Brock Pierce, one of the most famous names in cryptocurrency, told Coin Rivet that he does not fear failure and that not every project he’s worked on has been a huge success. The majority have, though.
He advises several companies in the sector including BitGo, DNA, and tZERO and is working on the launch of a small Venture Capital fund for entrepreneurs in Puerto Rico, where he lives, helping them innovate in tech start-ups.
As we speak his phone’s notification is pinging every few seconds, which is a distraction, and he has to move it away. At one point in the interview I can hear the sound of water glugging down a sink – he’s clearly someone who is very busy – and I wonder what on earth is going on.
A recent interview with the Sunday Times described how he’s revered as a guru by his followers, so I ask if he thinks of himself as a guru. “Absolutely not!” he replies. “A lot of people are in search of knowledge and due to my tenure I have a lot of knowledge and I can do my best to be generous.”
Experience and judgment
He talks of his “experience and judgment that comes with asymmetry of information as a sector that has been around for 10 years”.
He confirms he’s aiming to give away $1bn which has turned out to be “much harder than I thought”. He’s “exploring new avenues and new experiences but the main thing is to have an impact. I wouldn’t want to give money to the Red Cross to see six houses built”.
He’s looking at an organisation called Xprize that is doing a good job in distributing funds with measurable impact.
He is also looking at the philanthropic work of Brian Armstrong, the CEO of Coinbase, and is interested in the preservation of the Amazon rainforest and other environmental matters.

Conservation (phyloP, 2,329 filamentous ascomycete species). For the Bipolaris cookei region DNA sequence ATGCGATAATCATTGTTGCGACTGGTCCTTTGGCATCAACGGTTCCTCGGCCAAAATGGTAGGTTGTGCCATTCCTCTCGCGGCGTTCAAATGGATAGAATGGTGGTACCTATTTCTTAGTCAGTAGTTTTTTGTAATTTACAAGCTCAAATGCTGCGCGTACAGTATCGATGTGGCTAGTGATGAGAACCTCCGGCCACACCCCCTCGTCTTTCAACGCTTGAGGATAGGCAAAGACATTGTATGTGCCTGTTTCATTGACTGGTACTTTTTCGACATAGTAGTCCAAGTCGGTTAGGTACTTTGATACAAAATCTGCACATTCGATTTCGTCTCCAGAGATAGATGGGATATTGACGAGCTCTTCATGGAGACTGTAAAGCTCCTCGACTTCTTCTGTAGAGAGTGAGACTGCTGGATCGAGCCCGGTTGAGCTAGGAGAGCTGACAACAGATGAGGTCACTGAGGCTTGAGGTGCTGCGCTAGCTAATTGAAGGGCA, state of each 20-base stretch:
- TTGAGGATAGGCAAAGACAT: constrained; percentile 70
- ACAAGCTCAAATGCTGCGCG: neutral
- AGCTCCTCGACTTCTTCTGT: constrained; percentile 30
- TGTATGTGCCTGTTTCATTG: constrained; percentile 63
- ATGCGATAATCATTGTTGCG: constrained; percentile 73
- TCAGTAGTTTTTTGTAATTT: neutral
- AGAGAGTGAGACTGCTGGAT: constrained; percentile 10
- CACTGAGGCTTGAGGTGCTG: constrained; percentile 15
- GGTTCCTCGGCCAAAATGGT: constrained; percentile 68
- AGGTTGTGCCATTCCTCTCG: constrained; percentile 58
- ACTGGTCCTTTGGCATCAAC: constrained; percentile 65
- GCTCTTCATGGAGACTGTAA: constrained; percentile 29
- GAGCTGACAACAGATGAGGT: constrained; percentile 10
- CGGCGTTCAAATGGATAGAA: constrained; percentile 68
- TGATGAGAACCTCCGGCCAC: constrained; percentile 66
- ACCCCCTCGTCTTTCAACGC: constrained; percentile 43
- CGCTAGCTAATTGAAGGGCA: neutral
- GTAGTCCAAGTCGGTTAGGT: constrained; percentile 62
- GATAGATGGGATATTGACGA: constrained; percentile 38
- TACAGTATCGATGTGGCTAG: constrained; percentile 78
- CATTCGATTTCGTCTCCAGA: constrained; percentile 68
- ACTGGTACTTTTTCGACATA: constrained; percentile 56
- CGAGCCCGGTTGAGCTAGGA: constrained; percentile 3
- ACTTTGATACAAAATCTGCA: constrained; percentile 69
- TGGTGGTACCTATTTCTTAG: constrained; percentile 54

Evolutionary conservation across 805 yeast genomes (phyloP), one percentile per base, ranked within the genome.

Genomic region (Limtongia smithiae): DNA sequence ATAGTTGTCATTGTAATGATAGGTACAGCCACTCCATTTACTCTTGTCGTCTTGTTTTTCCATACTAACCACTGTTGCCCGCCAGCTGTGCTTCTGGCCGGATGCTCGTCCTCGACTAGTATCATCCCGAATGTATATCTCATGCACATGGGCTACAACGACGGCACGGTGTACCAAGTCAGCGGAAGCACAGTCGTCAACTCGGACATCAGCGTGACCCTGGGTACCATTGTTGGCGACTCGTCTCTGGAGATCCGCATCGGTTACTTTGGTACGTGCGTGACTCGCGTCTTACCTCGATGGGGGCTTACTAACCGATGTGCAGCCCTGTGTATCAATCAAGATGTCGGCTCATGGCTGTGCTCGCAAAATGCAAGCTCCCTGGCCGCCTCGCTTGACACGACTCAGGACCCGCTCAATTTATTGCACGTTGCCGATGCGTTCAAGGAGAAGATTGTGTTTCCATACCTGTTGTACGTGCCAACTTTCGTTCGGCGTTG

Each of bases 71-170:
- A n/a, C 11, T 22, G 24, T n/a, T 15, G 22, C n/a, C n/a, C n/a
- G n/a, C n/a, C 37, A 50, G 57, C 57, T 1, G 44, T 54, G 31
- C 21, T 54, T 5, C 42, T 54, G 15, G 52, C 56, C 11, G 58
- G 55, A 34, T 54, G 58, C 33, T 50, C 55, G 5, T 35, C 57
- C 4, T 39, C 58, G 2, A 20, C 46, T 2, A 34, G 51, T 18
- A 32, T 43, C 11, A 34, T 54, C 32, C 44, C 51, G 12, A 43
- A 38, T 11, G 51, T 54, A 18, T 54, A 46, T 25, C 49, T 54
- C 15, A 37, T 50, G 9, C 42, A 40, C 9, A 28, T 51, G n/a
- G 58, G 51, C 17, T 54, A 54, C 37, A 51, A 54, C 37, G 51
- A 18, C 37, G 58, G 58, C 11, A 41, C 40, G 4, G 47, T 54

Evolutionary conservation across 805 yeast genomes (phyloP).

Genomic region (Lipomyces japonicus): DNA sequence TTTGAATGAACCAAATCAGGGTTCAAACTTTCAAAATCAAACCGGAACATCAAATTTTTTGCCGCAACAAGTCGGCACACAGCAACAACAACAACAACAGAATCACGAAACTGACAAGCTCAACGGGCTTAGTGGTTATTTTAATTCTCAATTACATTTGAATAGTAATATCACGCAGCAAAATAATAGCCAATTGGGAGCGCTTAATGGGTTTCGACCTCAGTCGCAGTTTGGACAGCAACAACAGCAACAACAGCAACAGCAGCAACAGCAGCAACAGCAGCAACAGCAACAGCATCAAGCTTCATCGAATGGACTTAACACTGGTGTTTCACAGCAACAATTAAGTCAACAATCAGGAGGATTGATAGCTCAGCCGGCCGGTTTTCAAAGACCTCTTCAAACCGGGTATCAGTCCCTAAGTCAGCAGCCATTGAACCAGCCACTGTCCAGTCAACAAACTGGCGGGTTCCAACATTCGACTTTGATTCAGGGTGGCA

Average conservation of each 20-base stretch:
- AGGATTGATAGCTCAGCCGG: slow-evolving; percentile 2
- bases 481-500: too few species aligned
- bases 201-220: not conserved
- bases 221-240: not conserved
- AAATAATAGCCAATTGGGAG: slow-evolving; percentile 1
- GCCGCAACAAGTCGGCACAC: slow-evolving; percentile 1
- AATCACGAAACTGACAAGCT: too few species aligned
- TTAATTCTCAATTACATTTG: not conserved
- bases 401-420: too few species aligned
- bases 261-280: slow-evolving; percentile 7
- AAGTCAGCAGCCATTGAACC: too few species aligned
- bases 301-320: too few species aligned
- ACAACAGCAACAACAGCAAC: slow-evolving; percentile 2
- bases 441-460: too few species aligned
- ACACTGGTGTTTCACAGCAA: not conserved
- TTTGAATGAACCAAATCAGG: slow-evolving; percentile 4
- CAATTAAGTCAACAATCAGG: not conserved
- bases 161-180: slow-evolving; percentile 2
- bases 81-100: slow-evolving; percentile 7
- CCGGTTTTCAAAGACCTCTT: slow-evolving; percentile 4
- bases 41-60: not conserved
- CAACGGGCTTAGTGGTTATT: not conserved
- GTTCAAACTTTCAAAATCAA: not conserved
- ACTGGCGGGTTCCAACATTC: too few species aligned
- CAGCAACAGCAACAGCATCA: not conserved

He wants to make an impact on Puerto Rico, an island with a population of three million, which has been hit by natural disaster and is extremely poor economically, where he lives wife his wife Crystal Rose, the CEO of Sensay, who I’ve interviewed previously for Coin Rivet.
The couple are about to become parents in a few weeks’ time to their first child. He says they’re both very excited about the baby’s arrival.
Giving away shoes
Separately in another act of generosity he gave away his shoes to someone who admired them, who luckily had the same size feet. I ask him about it and he laughed and says he didn’t just do it randomly. A woman said to him: ‘Oh My God I love your shoes.’ He goes on to say: “I don’t value the things I buy. But little actions (like giving away your shoes) can have an exponential impact.
“Most people are not used to random acts of kindness, but it can change your mindset and that one small action can have a major impact over the years of a person’s life,” he explains.
He goes on to tell me the coffee story – which I’ve read in other interviews by him where he’s standing in line and he buys the coffee for the person behind him (who doesn’t realise until after he’s left the coffee shop).
I interrupt him and tell him that I would hate that as it is patronising. “One little ripple can create a massive wave,” he says. Reflecting on what I just said, he says he was “certainly not wanting to offend anyone.” I don’t think anyone’s minded him buying their coffee before.
Given that his trademark look involves a cowboy hat, I ask if he thinks of himself as a cowboy. “I do not think of myself as a cowboy,” he replies deadpan.